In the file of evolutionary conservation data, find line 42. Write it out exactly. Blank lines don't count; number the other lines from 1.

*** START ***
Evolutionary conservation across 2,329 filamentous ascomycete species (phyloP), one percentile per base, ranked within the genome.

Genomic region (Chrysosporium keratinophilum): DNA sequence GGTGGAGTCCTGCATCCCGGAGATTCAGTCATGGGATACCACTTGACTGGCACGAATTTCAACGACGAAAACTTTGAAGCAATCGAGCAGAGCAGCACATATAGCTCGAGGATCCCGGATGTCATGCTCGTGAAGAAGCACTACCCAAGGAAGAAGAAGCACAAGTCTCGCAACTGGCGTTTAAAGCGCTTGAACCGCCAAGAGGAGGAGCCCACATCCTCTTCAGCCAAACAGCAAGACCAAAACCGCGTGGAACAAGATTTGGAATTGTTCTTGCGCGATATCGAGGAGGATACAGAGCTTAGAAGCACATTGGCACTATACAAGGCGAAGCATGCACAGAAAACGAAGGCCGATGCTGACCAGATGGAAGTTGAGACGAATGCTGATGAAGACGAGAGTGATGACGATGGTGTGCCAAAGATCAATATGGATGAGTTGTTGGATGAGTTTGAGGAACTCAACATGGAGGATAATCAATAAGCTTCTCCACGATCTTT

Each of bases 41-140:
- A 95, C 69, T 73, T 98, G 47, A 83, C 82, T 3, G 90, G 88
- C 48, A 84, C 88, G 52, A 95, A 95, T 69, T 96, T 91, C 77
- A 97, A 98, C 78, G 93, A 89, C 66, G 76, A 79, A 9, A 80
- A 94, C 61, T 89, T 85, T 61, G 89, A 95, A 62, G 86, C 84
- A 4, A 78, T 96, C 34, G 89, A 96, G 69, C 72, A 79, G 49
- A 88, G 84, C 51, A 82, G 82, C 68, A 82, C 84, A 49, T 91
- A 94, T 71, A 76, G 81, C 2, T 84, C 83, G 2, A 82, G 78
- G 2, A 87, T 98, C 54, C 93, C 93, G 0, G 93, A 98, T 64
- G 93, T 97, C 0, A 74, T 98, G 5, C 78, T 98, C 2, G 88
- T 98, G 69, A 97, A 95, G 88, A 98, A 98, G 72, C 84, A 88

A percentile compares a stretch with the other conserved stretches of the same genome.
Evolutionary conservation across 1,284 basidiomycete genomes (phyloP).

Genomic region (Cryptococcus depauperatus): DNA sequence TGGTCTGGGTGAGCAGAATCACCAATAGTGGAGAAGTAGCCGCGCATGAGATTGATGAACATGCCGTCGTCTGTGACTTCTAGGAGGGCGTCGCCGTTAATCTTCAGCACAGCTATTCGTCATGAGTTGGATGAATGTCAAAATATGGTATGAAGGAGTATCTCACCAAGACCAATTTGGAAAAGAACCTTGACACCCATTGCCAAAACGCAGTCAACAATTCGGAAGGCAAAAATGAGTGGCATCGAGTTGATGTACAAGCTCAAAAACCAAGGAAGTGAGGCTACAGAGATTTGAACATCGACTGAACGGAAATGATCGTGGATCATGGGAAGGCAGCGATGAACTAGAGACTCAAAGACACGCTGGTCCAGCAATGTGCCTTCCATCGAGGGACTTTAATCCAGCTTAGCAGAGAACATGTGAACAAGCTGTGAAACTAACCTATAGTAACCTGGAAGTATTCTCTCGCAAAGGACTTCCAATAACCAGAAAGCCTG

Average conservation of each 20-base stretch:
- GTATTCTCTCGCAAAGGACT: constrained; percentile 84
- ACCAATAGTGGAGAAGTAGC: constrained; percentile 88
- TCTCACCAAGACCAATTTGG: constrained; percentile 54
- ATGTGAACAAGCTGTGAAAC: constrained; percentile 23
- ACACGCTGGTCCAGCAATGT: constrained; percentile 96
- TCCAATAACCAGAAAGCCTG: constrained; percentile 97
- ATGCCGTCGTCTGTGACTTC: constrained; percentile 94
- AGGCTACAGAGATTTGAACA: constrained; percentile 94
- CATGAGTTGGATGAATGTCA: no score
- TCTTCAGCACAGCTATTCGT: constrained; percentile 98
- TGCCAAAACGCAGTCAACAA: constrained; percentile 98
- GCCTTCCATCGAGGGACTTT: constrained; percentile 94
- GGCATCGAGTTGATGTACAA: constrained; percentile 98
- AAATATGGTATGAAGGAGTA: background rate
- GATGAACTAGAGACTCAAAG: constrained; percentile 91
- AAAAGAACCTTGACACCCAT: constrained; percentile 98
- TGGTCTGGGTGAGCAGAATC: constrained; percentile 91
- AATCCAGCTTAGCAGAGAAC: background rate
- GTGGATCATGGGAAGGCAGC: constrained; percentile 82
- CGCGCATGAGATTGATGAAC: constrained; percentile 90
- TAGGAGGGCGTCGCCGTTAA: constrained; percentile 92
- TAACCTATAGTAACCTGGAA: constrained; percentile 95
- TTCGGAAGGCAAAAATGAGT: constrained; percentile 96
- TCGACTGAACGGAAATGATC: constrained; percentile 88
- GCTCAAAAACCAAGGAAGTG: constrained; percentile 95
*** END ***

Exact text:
- GCTCAAAAACCAAGGAAGTG: constrained; percentile 95